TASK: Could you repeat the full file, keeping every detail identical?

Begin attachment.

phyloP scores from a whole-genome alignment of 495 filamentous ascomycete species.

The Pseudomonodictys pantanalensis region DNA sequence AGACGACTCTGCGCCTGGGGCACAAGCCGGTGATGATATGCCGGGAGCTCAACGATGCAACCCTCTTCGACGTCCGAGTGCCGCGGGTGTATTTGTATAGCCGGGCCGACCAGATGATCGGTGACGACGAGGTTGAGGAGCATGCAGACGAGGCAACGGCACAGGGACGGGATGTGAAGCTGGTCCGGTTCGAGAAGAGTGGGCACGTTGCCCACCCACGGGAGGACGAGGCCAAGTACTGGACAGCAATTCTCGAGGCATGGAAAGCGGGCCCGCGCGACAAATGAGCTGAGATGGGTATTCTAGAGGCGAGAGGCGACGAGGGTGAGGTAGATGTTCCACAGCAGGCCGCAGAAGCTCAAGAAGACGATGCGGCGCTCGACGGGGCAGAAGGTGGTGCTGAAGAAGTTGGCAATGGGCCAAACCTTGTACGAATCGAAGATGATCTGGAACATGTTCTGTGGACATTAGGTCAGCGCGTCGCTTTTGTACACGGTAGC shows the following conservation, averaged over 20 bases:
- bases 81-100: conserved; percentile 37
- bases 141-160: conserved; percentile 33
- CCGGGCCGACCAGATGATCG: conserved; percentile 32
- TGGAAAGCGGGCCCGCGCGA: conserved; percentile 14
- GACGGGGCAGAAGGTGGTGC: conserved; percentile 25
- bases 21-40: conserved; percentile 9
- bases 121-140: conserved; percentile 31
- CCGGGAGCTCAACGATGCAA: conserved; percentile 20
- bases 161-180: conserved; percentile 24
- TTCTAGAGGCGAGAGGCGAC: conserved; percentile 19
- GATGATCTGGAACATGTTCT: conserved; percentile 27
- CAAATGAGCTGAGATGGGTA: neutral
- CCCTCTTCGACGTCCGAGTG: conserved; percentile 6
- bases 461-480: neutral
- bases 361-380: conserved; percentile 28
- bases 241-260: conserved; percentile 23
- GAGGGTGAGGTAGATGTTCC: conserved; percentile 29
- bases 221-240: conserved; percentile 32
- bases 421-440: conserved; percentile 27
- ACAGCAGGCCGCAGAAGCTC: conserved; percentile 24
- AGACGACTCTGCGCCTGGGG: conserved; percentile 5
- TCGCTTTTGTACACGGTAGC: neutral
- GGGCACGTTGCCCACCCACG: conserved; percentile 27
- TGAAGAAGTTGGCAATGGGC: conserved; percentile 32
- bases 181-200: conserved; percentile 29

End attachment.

phyloP scores from a whole-genome alignment of 495 filamentous ascomycete species.

The Pseudomonodictys pantanalensis region DNA sequence AGACGACTCTGCGCCTGGGGCACAAGCCGGTGATGATATGCCGGGAGCTCAACGATGCAACCCTCTTCGACGTCCGAGTGCCGCGGGTGTATTTGTATAGCCGGGCCGACCAGATGATCGGTGACGACGAGGTTGAGGAGCATGCAGACGAGGCAACGGCACAGGGACGGGATGTGAAGCTGGTCCGGTTCGAGAAGAGTGGGCACGTTGCCCACCCACGGGAGGACGAGGCCAAGTACTGGACAGCAATTCTCGAGGCATGGAAAGCGGGCCCGCGCGACAAATGAGCTGAGATGGGTATTCTAGAGGCGAGAGGCGACGAGGGTGAGGTAGATGTTCCACAGCAGGCCGCAGAAGCTCAAGAAGACGATGCGGCGCTCGACGGGGCAGAAGGTGGTGCTGAAGAAGTTGGCAATGGGCCAAACCTTGTACGAATCGAAGATGATCTGGAACATGTTCTGTGGACATTAGGTCAGCGCGTCGCTTTTGTACACGGTAGC shows the following conservation, averaged over 20 bases:
- bases 81-100: conserved; percentile 37
- bases 141-160: conserved; percentile 33
- CCGGGCCGACCAGATGATCG: conserved; percentile 32
- TGGAAAGCGGGCCCGCGCGA: conserved; percentile 14
- GACGGGGCAGAAGGTGGTGC: conserved; percentile 25
- bases 21-40: conserved; percentile 9
- bases 121-140: conserved; percentile 31
- CCGGGAGCTCAACGATGCAA: conserved; percentile 20
- bases 161-180: conserved; percentile 24
- TTCTAGAGGCGAGAGGCGAC: conserved; percentile 19
- GATGATCTGGAACATGTTCT: conserved; percentile 27
- CAAATGAGCTGAGATGGGTA: neutral
- CCCTCTTCGACGTCCGAGTG: conserved; percentile 6
- bases 461-480: neutral
- bases 361-380: conserved; percentile 28
- bases 241-260: conserved; percentile 23
- GAGGGTGAGGTAGATGTTCC: conserved; percentile 29
- bases 221-240: conserved; percentile 32
- bases 421-440: conserved; percentile 27
- ACAGCAGGCCGCAGAAGCTC: conserved; percentile 24
- AGACGACTCTGCGCCTGGGG: conserved; percentile 5
- TCGCTTTTGTACACGGTAGC: neutral
- GGGCACGTTGCCCACCCACG: conserved; percentile 27
- TGAAGAAGTTGGCAATGGGC: conserved; percentile 32
- bases 181-200: conserved; percentile 29